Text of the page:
The case for growth


Alex Ely

  • Managing Director, Chief Investment Officer — US Growth Equity
  • Read bio

I’ve always loved the stock market. I started investing as a teenager, and I have never stopped enjoying the ins and outs, the triumphs and the tragedies that the market constantly delivers. I’ve dedicated my life’s work to it, and I revel in its history, desperately trying to understand the past so I can grasp the future. I’m also impatient, which I guess helped me lean toward growth investing in the first place. I always want something to happen, but over the years, as my understanding crystalizes, I look longer term – not too long, but I don’t worry about the day-to-day issues. I don’t get caught up in the worry of the week, month, or year. Why? Because the vast majority of the time, it doesn’t matter.

I know, it sounds flippant and could be viewed as not diligent. But I have watched for decades as some in the media try to make investors feel anxious about one thing or another, and, almost always, it doesn’t play out. They may sound smart talking about multitrillion-dollar economic moves. They may seem prudent warning you of calamities to come. But the reality, in my view, is that they are costing you money. And not just a little. I believe they are keeping you from wealth.

That is what we’re looking for. That is our goal as an investment team – to create wealth in a diligent way for our clients.

First, you need to recognize that wealth is most often created by growth. Look at the facts. Look at the concentrations of wealth in our society. Many have come from companies that have had enormous growth in our time. Apple, Microsoft, Disney, Amazon, Johnson & Johnson, Visa, Home Depot.* These are just a few of today’s largest corporations, and most of these started in the past 50 years.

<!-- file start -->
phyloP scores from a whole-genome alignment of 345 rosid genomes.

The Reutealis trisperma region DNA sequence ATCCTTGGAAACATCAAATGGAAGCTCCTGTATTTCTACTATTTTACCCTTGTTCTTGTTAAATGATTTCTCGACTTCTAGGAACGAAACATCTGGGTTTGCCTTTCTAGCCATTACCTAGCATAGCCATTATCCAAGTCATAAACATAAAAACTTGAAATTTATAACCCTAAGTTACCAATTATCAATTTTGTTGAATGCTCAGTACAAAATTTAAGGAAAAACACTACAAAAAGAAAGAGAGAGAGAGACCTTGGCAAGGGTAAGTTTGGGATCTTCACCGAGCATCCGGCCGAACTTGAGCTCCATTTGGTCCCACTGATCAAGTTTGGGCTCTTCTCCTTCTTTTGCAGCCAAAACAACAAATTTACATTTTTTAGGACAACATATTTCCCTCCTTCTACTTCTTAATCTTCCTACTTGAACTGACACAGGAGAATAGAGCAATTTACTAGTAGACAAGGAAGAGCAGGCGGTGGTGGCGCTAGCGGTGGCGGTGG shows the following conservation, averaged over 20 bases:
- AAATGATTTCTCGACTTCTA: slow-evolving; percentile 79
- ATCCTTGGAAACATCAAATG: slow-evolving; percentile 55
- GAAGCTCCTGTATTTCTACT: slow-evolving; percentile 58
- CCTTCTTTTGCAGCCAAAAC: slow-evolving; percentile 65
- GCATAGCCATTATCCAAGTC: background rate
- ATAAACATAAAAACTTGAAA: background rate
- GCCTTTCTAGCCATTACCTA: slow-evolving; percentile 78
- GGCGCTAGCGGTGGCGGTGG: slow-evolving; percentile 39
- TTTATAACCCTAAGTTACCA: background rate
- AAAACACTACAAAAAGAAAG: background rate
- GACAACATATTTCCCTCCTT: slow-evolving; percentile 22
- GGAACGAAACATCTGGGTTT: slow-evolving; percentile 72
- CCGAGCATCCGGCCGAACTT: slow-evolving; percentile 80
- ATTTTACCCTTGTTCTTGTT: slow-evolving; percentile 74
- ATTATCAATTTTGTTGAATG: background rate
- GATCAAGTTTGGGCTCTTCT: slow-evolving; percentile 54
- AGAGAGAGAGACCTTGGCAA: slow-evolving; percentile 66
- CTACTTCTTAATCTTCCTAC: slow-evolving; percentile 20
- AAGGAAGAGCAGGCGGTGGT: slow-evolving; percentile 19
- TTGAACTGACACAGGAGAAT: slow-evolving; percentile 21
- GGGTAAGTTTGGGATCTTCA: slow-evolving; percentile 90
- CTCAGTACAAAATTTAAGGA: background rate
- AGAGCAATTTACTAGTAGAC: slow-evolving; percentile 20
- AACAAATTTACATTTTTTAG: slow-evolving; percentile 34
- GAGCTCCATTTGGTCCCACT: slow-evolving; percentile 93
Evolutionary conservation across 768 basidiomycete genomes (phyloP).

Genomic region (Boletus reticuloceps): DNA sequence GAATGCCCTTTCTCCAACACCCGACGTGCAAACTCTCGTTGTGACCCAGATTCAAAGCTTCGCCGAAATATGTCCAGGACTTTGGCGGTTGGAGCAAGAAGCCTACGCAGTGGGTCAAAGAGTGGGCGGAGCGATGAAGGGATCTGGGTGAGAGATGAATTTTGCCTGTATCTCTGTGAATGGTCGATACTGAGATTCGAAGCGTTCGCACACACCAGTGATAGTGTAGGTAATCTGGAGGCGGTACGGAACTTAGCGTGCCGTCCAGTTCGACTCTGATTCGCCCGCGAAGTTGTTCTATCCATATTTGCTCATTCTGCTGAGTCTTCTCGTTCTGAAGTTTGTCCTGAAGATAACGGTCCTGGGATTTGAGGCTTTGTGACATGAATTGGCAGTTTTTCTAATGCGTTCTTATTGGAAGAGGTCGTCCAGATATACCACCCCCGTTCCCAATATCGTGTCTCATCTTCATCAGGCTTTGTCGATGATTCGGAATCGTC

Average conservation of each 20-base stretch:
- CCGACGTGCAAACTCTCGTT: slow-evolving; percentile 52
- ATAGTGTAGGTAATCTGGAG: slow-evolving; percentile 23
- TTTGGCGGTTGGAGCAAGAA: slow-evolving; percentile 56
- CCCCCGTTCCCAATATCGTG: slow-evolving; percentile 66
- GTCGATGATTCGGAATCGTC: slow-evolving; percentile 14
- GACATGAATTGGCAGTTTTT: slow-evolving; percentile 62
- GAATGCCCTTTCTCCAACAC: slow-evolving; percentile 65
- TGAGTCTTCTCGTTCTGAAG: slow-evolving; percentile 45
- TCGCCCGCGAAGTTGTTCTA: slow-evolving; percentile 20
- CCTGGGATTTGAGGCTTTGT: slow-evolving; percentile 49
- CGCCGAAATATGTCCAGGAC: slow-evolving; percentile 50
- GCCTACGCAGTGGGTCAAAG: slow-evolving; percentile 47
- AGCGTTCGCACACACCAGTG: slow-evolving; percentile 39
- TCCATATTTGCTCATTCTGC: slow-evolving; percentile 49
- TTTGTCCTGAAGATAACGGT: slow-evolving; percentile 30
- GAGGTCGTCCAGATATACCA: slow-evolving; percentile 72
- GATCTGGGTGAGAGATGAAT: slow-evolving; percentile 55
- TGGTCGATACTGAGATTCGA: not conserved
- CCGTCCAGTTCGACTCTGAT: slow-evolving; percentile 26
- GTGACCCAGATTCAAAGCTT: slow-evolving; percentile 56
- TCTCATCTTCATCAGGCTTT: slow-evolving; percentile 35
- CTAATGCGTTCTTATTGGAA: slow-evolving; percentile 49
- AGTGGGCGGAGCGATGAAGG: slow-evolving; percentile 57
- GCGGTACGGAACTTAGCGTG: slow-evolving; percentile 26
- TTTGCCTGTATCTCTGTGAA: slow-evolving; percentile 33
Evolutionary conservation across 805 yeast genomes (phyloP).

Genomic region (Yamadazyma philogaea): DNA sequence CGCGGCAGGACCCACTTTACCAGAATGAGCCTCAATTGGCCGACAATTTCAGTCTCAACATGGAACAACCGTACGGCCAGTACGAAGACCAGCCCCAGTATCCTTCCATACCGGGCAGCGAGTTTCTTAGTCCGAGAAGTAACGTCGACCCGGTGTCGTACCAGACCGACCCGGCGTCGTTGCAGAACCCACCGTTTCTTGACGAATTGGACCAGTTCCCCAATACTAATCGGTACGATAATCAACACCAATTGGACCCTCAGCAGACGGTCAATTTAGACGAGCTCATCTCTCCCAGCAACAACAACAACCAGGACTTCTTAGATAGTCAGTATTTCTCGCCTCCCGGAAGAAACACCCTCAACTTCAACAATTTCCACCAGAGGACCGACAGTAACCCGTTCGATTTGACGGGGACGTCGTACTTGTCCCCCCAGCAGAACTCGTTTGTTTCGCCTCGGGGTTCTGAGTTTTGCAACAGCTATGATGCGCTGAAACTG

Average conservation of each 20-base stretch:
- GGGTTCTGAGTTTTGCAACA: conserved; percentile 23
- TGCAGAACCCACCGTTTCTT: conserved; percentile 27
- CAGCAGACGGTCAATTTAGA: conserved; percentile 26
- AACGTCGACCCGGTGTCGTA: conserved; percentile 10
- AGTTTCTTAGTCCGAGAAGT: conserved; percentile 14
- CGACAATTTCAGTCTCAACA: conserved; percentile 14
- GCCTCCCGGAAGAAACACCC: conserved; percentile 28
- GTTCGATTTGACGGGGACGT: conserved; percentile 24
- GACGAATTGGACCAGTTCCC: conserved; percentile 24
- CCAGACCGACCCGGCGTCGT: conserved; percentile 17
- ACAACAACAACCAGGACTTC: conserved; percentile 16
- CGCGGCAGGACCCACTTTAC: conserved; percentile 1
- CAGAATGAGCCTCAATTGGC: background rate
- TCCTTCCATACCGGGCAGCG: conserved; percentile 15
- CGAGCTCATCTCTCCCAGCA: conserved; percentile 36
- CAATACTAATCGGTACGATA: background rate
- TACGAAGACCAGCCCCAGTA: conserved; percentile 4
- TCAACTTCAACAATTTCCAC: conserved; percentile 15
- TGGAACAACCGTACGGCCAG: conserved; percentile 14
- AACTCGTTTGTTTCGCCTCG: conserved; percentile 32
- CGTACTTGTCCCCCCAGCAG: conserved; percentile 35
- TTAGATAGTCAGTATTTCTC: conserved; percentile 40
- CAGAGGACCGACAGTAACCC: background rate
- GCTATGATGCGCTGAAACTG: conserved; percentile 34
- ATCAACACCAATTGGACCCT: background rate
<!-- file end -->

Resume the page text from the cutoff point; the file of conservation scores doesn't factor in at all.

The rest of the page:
So where does growth come from? It comes from disruptions. Disruptions are induced by innovation or technology, whereupon an industry undergoes a foundational change to a better, cheaper, faster way of doing things. When this change occurs, there is a long, secular shift to new ways because of the efficiencies they provide and the productivity gains they garner. This is the creative-destruction process that occurs in every kind of economy, but is fully embraced in the United States. Our accounting standards, laws, and regulations are as good as any other country’s, but the kicker is our innovative spirit. You see, in the US, we are all a bunch of cowboys. We like hope, dreams, and risk. It's part of our culture.

What is creative destruction? It’s when the new way of doing things is created, forcing the old way to be destroyed. Think of the internal combustion engine versus horse travel, or the light bulb versus candlesticks. We migrate to better, cheaper, faster ways in a secular way because of the efficiencies they provide.

This is when I get excited. Not just about the past, but about the future. These disruptions are always happening. Always. Look at today. Changes like ecommerce, mobile financial services, and virtual healthcare. These are big industries undergoing foundational change. We believe that leaders of major disruptions will continue to create value – and wealth – in the equity markets for years to come.


*As of June 30, 2021, shares of Amazon Com Inc., Apple Inc., and Microsoft Corp. constituted 2.68%, 1.77%, and 2.22% position weights respectively within the Delaware Select Growth portfolio managed by the investment team. The companies are mentioned for informational purposes only and the portfolio positions are subject to change at any time. Discussion of the companies should not be construed as a recommendation to buy, sell, or hold any security. Equity securities are subject to price fluctuation and possible loss of principal. As a class, equities carry higher risks than bonds or money market instruments.

The views expressed represent the investment team’s assessment of the market environment as of August 2021, and should not be considered a recommendation to buy, hold, or sell any security, and should not be relied on as research or investment advice. Views are subject to change without notice.


Investing involves risk, including the possible loss of principal.

Past performance does not guarantee future results.

Diversification may not protect against market risk.

Economic trend information is sourced from Bloomberg unless otherwise noted.